Film exhibitors and companies were hanging on their every word, hoping for that essential box-office boost: the two thumbs-up or the Siskel & Ebert quote they could add to the posters on opening weekend. Paul Dergarabedian, spokesman for the Exhibitor Relations Co, said that "the duo took film criticism into the mainstream. The average person would look to them about where to spend their hard-earned dollars at the box office." The film director Robert Altman, whose Nashville had been an early tip from Siskel & Ebert, admitted that "they were a positive thing. Several shows tried to emulate them and failed."
Siskel often attributed the pair's success to the fact that they operated from Chicago. "We're between the media capital (New York) and the movie capital (LA), and so we don't get romanced, and we don't keep running into the people." By the mid-Eighties, the co-hosts were indeed extremely powerful, very famous (they appeared on Johnny Carson's chat show in 1985) and rather rich. Gene Siskel could even afford to buy the three-piece white suit and black shirt John Travolta wore in Saturday Night Fever, a movie Siskel had seen 17 times (when he sold the clothes at auction 16 years later, in 1995, they fetched pounds 92,000, giving him a pounds 91,000 profit).
Other of his favourites included Citizen Kane, The Godfather, Dr Strangelove, The General, Tokyo Story, 2001: A Space Odyssey, Singin' in the Rain, Pinocchio and Shoah. His top films of the last five years included Hoop Dreams, Crumb, Fargo, The Ice Storm and, surprisingly, Babe: Pig in the City, panned by most critics.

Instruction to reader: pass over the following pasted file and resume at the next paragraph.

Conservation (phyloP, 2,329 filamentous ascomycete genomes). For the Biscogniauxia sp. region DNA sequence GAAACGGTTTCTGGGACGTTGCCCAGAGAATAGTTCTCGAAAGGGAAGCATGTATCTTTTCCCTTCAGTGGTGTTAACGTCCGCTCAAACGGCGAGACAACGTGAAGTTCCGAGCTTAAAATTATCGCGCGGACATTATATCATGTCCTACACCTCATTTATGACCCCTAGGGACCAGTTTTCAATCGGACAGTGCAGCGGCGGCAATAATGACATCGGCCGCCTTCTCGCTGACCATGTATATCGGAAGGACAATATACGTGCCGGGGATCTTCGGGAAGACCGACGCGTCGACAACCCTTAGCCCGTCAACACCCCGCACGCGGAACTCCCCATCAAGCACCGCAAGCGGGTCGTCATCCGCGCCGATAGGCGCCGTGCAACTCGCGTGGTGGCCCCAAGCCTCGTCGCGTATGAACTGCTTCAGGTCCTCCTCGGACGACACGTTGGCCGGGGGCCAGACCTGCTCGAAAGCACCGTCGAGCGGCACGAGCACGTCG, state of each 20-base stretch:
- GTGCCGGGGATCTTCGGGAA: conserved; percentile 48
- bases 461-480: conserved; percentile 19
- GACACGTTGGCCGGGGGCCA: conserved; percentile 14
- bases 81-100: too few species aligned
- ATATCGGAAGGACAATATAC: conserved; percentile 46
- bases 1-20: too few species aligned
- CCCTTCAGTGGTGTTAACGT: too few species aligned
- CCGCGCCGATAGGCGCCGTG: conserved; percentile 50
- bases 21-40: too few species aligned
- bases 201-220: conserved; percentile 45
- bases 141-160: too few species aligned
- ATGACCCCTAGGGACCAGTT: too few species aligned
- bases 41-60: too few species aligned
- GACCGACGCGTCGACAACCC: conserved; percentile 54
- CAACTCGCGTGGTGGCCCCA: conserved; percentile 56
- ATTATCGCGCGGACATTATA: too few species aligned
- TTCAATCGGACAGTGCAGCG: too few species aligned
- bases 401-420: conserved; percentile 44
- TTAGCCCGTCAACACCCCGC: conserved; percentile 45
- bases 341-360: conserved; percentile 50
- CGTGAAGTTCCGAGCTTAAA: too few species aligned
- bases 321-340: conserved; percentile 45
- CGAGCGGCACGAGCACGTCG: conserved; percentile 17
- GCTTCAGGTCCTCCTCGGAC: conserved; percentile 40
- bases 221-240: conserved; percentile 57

Though he became a contributor to CBS television's This Morning, the best-selling weekly TV Guide and various other magazines such as Sports Illustrated, Siskel didn't think he was overdoing it. "I do not view myself as a workaholic but as basically lazy," said the committed family man and Chicago Bulls basketball fan. "I'm not a natural like Mr Ebert. But I still have my enthusiasm for the job and you can't fake that. My fantasy is that, in another 40 years, Roger and I will have attendant nurses and we'll still do the show."
Last May, Siskel had surgery to remove a cancer growth from his brain but made a swift return. However, earlier this month, he announced he was taking time off to recuperate from delayed reaction to the operation.
Gene Siskel earned numerous accolades, including five Emmy nominations and an Iris Award from the US Association of Television Programming Executives. "Gene was a lifelong friend, and our professional competition only strengthened that bond," said Ebert. "I can't even imagine what it will be like without him. The show will continue with revolving guests. In the future, we will see.
"As a critic, Siskel was passionate and exacting. I think it was important to Gene that this was the only serious film criticism on television. That made him proud. We had a lot of big fights. We were people who came together one day a week and, the other six days, we were competitors on two daily newspapers and two different television stations. So there was a lot of competition and a lot of disagreement."
Siskel himself said: "I wish that I had got to know more people at the level at which I know Roger - because I do care for him. We agreed far more often than we disagreed. We shared a magical time together talking about one of the things we love so much: the movies."
Eugene Kal Siskel, film critic, journalist and broadcaster: born Chicago, Illinois 26 January 1946; married Marlene Iglitzen (two daughters, one son); died Evan-ston, Illinois 20 February 1999.